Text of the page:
Translating the Bible: The Use of Gender Inclusive Language

Bible Translations

One difficult issue in Bible translation today is the use of gender inclusive language. The debate is focused on whether the use of inclusive language changes the meaning of the text and misrepresents what the biblical author was trying to communicate.

I am not against the use of inclusive language provided that the translation does not misrepresent the intent of the original text. Word-for-word translation is just not practical because one language does not automatically translate into another language.

A translation of the Bible should be clear and accurate. It should communicate in English precisely what the biblical author was trying to communicate to the primary audience. At times, a good translation may require a little liberty with the text in order to communicate the real message of the original text, but the original intent of the writer must not be changed.

One verse where some translations have chosen to use inclusive language is Isaiah 9:1. However, the use of inclusive language in Isaiah 9:1 has completely changed the original meaning of the text and fails to represent the intent of the message of the writer.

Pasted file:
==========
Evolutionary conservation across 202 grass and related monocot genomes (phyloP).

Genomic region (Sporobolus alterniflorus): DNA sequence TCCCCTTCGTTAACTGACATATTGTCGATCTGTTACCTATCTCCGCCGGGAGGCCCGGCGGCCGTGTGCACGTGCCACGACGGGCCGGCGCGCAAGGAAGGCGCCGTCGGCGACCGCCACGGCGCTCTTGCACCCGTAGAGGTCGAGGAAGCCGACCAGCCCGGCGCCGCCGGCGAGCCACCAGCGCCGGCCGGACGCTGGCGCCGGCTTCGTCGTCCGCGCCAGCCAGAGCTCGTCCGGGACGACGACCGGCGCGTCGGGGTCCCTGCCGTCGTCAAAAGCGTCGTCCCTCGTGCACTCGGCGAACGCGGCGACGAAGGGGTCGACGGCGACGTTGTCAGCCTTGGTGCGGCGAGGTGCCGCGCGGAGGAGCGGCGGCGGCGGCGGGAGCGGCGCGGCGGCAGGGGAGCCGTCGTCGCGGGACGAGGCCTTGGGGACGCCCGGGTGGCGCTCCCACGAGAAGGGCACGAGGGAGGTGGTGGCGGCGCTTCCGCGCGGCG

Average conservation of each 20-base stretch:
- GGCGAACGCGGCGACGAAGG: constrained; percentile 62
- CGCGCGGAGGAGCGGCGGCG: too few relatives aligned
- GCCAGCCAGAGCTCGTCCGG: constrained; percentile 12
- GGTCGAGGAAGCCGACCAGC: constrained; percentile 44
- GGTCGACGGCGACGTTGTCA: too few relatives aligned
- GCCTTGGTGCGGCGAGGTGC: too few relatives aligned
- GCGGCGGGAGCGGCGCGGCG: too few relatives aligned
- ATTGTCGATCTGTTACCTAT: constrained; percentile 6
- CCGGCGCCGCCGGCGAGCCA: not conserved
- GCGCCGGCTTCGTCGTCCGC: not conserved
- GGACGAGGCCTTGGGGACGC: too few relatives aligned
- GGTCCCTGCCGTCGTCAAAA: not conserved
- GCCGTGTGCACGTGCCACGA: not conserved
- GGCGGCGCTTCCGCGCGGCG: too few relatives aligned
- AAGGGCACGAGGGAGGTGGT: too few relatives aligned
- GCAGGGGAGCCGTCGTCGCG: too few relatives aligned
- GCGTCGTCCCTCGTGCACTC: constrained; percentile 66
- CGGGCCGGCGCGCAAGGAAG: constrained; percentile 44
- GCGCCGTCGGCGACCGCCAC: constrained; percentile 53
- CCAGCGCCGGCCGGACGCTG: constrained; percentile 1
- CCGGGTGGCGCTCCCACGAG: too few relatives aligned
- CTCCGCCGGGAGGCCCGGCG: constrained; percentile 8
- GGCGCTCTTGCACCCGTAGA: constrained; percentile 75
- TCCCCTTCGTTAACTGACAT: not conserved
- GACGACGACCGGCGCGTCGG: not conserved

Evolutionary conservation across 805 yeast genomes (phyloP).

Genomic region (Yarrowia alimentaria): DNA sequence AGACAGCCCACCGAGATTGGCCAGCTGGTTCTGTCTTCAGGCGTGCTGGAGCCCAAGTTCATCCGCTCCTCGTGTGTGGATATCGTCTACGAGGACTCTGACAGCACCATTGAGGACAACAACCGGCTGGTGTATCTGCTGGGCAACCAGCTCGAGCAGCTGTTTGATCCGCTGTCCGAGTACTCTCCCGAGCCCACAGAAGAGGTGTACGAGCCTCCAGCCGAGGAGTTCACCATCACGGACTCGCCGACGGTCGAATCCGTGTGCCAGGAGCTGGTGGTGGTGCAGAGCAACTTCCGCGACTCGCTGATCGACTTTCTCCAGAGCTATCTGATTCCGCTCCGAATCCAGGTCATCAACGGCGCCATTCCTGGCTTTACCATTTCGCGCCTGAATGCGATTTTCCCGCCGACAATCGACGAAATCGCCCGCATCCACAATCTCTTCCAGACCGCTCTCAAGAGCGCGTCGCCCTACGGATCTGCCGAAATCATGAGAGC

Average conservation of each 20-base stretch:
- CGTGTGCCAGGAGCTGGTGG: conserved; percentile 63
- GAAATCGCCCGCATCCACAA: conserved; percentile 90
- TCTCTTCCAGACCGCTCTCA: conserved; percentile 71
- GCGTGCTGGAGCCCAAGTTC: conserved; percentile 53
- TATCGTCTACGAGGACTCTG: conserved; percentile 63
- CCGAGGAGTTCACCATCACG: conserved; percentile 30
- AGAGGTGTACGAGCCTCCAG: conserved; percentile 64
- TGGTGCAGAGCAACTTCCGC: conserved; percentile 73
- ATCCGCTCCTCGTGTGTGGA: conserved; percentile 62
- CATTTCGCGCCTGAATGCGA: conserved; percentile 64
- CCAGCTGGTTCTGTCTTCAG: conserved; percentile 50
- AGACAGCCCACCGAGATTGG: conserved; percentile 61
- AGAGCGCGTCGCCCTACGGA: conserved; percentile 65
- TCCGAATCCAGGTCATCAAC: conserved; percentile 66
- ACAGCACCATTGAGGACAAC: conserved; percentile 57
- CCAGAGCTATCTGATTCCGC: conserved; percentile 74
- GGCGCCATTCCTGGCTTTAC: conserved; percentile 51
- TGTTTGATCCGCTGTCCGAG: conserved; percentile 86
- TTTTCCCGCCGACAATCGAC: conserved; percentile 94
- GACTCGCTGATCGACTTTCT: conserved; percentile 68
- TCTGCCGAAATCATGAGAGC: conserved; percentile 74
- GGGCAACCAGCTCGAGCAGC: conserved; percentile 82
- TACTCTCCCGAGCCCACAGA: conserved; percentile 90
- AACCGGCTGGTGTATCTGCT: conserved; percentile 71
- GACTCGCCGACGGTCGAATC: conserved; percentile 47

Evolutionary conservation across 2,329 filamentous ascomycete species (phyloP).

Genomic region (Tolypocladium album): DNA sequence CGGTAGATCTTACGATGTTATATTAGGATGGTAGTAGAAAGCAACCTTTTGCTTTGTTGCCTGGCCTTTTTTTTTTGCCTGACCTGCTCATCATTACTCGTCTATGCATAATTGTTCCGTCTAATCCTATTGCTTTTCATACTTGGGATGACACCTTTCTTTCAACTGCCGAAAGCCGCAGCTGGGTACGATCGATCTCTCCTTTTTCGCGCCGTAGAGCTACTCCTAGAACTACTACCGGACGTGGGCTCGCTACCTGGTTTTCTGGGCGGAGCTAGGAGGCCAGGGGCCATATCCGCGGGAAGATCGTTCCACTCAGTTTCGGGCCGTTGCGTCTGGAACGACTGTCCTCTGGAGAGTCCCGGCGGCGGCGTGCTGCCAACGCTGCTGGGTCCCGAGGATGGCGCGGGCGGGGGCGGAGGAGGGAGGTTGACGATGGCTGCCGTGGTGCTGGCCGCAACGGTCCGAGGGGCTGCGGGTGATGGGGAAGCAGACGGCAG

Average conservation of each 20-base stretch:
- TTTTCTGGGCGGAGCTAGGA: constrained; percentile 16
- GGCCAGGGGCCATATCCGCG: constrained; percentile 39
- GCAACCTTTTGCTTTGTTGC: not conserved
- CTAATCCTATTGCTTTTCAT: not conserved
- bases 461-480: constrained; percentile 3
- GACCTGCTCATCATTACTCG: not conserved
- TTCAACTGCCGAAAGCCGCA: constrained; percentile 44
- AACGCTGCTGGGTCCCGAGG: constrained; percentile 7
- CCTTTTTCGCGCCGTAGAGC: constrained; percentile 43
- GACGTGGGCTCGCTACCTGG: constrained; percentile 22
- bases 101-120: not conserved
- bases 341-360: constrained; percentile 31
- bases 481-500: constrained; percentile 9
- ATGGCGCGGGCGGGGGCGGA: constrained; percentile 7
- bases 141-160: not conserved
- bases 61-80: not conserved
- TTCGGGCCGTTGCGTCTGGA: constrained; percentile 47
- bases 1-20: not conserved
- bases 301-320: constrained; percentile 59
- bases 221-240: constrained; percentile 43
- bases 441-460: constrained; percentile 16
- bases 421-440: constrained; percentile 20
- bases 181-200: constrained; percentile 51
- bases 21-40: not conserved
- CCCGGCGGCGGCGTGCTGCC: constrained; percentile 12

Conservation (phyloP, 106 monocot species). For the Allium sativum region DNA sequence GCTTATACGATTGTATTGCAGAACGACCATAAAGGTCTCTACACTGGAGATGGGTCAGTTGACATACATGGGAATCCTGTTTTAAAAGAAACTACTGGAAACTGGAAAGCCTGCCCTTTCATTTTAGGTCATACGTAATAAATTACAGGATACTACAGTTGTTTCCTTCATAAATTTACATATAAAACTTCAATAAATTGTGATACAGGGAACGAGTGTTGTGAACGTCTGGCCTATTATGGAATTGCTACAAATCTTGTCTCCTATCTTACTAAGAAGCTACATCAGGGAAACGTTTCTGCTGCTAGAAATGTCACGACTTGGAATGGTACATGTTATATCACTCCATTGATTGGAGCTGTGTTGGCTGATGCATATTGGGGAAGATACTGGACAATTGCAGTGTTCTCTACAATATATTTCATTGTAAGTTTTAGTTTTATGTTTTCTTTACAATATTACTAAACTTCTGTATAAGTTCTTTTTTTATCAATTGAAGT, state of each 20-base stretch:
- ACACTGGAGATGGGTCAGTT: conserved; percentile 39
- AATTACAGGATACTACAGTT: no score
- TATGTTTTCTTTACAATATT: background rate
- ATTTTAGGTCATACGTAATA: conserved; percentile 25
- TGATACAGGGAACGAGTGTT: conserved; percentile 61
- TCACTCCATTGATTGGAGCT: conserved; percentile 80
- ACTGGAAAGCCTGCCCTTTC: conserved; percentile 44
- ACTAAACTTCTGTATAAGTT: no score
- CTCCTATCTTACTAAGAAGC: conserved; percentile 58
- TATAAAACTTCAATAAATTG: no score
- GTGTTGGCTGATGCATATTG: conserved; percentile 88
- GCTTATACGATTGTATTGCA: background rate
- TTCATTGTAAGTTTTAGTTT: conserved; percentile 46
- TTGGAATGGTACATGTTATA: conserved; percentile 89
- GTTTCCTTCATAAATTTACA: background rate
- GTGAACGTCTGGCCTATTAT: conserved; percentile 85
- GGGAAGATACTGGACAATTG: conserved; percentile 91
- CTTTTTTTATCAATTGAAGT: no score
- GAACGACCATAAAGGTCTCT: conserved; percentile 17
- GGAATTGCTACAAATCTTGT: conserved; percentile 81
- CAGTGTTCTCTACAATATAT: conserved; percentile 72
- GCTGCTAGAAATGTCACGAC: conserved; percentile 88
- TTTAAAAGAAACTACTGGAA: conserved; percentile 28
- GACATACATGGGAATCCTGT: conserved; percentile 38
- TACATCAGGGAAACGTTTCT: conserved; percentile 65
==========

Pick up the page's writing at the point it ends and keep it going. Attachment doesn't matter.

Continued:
The proper understanding of Isaiah 9:1 requires a brief historical introduction.

When Ahaz became king of Judah in 735 B.C., the nations of the Ancient Near East were dealing with the menace posed by the Assyrian army and the policies of total conquest initiated by Tiglath-pileser III, king of Assyria.

The Northern Kingdom was not immune to the threat posed by Assyria. When Pekahiah, the son of Menahem, became king in 738, he continued his father’s policy of cooperation with Assyria. However, the burden of the tribute paid to Assyria convinced many Israelites that it was time for change. In 737 B.C., Pekahiah was assassinated by Pekah, who was the third man in Pekahiah’s war chariot. Pekah had the support of the anti-Assyrian faction in Israel and of those who advocated cooperation with Syria

Pekah came to the throne of Israel in order to foment revolt against Assyria. Pekah, king of Israel, and Rezin, king of Syria, formed an alliance in order to resist Tiglath-pileser. Acting in partnership, Pekah and Rezin turned their efforts to the south, to Judah, hoping to increase the strength, proximity, and size of their coalition.